Doctors and executions

After two refuse to assist a lethal injection in California, debate over end-of-life ethics grows.

In California this week, two anesthesiologists refused to monitor the administering of a barbiturate designed to render unconscious convicted killer Michael Morales before he was to be killed with two other drugs.

The execution was called off - or, at least, postponed. Death-penalty opponents cheered. And the roiling debate over the ethics of medical professionals' involvement in the officially sanctioned ending of human life got a little hotter.

At issue: Should a healer help the executioner?

Beyond abortion (where the question of when life begins remains the major debating point), this includes executions carried out by the state and physician-assisted suicide now legal in Oregon and being considered in other states.

Similarly, medical ethics are involved in growing questions about military doctors taking part in the interrogation of prisoners and the force-feeding of those on a hunger strike.

In the eyes of most professional medical organizations, physicians have the ethical and professional obligation to do what they can to make people well, not to help kill them. The American Medical Association (AMA) code of ethics states, "A physician, as a member of a profession dedicated to preserving life when there is hope of doing so, should not be a participant in a legally authorized execution."

While most states now favor lethal drugs in capital punishment, courts increasingly are taking a skeptical view of a procedure that critics say violates the Constitution.

"The issue is whether the method the government has chosen to employ in our case constitutes cruel and unusual punishment," says Steve Northup, a Richmond, Va., attorney with a client on death row for gang murders. "There's a lot of scientific opinion out there to the effect that it causes a great deal of pain."

In the California case, a federal district judge ordered - for the first time - that licensed medical personnel administer the sedative.

In recent weeks, stays of execution have been granted in four cases, and the US Supreme Court has agreed to hear a Florida case involving lethal injection.

The California Medical Association has proposed legislation that would end the role of physicians in capital punishment. In at least a dozen states, lawmakers are considering proposals that would allow doctors, nurses, pharmacists, and other medical personnel to become, in effect, conscientious objectors regarding certain medical treatments.

In Oregon, doctors' involvement in end-of-life treatment focuses on the nation's only law allowing physician-assisted suicide. The state's 1997 "Death with Dignity Act" specifically prohibits "lethal injection, mercy killing, or active euthanasia." But doctors may prescribe lethal drugs for mentally competent adults who declare their intentions in writing and are diagnosed as terminally ill.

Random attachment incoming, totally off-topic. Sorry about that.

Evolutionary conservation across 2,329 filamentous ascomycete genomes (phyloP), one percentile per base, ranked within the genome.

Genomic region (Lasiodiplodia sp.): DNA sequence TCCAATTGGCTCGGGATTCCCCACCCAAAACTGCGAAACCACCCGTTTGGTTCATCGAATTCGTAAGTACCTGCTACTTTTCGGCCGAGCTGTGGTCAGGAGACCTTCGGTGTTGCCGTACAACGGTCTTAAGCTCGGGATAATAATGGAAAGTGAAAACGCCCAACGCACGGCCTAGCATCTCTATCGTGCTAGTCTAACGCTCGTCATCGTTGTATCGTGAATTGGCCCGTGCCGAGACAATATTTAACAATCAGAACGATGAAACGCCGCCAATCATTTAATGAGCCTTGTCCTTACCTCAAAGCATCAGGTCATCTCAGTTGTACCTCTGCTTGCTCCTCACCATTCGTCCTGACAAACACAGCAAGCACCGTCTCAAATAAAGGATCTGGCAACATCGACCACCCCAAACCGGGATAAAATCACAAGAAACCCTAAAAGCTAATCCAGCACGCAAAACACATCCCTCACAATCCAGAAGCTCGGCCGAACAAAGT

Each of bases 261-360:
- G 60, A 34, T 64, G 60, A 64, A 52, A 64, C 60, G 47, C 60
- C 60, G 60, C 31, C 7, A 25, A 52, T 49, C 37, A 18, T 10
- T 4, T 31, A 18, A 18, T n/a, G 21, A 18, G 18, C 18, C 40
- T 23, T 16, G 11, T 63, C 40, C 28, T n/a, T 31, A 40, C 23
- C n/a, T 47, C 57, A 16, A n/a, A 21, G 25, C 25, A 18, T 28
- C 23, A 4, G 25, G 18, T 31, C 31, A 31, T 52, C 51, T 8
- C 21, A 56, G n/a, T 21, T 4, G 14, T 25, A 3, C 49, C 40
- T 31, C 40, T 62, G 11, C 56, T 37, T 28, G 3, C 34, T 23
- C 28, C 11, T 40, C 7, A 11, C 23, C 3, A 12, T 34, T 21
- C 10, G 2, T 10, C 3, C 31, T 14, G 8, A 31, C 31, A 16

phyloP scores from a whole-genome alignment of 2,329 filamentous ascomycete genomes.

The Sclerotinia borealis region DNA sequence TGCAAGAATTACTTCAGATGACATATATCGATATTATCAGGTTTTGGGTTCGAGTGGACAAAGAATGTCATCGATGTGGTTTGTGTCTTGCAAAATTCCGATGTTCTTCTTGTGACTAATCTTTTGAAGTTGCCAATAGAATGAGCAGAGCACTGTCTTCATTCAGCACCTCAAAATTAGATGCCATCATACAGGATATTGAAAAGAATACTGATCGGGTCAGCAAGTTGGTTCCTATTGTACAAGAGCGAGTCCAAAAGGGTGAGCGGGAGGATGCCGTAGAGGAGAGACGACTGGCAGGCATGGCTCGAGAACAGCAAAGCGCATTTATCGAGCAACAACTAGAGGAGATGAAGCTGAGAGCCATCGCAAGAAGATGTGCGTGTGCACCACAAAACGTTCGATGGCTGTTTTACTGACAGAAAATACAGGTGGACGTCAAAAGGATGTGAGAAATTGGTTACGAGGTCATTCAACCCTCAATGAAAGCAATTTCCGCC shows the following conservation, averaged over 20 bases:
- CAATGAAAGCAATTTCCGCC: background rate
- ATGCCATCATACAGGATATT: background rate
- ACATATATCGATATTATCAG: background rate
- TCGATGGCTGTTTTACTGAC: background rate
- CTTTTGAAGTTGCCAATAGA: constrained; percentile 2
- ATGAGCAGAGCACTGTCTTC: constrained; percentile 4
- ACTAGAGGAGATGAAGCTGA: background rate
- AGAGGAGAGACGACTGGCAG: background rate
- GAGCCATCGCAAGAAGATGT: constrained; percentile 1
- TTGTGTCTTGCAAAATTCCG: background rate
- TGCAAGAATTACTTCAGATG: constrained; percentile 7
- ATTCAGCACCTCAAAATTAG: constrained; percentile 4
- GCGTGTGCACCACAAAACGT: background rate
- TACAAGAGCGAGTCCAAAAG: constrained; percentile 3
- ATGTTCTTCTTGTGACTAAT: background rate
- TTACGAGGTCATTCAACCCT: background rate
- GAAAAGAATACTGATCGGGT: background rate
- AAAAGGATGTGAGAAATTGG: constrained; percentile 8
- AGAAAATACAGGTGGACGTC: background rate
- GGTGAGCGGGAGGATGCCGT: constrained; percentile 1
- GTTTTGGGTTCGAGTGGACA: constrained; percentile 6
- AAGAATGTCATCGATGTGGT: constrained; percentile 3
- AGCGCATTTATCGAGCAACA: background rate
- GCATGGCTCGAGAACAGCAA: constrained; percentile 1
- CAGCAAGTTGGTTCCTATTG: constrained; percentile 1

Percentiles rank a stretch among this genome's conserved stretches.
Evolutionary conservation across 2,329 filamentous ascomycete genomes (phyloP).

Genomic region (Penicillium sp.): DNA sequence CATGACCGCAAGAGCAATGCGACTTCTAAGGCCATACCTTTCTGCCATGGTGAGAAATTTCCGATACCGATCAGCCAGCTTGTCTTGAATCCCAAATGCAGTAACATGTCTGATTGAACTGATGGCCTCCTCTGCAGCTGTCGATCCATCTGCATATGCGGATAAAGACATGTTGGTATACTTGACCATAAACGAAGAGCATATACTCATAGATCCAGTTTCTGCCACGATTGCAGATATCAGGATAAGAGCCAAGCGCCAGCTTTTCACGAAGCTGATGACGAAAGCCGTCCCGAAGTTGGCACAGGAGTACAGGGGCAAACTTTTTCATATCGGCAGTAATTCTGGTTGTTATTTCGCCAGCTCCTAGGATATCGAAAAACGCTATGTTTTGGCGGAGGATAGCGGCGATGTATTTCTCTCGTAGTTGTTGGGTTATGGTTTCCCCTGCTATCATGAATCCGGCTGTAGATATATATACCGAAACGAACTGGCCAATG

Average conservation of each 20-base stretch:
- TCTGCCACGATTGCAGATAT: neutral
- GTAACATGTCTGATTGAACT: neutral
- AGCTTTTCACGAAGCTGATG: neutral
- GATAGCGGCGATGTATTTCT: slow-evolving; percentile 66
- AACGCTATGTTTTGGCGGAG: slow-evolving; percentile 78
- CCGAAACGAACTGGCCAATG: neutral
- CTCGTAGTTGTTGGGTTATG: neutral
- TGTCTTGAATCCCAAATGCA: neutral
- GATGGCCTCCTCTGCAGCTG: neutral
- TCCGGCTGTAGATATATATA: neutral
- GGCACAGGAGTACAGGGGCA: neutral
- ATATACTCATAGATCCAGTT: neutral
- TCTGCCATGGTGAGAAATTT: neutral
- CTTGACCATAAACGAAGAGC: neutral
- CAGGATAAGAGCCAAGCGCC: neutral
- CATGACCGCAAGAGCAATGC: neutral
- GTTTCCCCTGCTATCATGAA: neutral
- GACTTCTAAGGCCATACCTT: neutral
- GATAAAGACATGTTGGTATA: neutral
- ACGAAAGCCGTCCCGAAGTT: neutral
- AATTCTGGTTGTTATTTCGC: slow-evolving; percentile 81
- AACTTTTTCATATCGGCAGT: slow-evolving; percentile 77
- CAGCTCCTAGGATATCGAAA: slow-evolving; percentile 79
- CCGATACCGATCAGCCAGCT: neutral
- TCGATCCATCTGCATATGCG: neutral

"It's an inherent conflict of interest," says William Toffler, professor of family medicine at Oregon Health & Science University in Portland. "It's an inherent degradation of the role of physicians."

That's a concern among some medical personnel in the armed forces, who worry about doctors in uniform handling of detainees at Guantánamo Bay, Cuba.

"There is a slippery slope that needs to be addressed," says retired Army Brig. Gen. Stephen Xenakis, a psychiatrist who once headed one of the Army's regional medical commands.

Referring to the reportedly harsh treatment of detainees, General Xenakis told a panel last August, "I don't see that compatible with what we do as physicians.... There needs to be guidance from the Defense Department that says that we will not do that, irrespective of what the CIA and the special ops folks want to do."

In a report to the Army Inspector General last year, Maj. Gen. Lester Martinez-Lopez, M.D., recommended that military physicians and psychiatrists not aid interrogators, but that recommendation was rejected by the Pentagon.

More recently, military doctors have been involved in the force-feeding of detainees strapped to chairs. Military officials say the treatment remains relatively humane. And they point out that they, in fact, are preventing the possible loss of life of prisoners who are on a hunger strike.

Critics disagree.

"If you look at the obligations of the health professions and doctors in particular, UN standards, World Medical Association standards, AMA standards, the responsibility of the physician in war or peace is to improve peoples' health and not to inflict pain or harm," says Leonard Rubenstein, director of Physicians for Human Rights.

It's important for professionals to abide by their ethical standards, says Carl Coleman, a law professor specializing in health policy at Seton Hall Law School. "Part of the nature of a profession is the idea that it's at least to some extent self-regulating, that there are ideals that may go beyond the minimum standards the law requires."

Maia Ridberg in New York contributed to this article.

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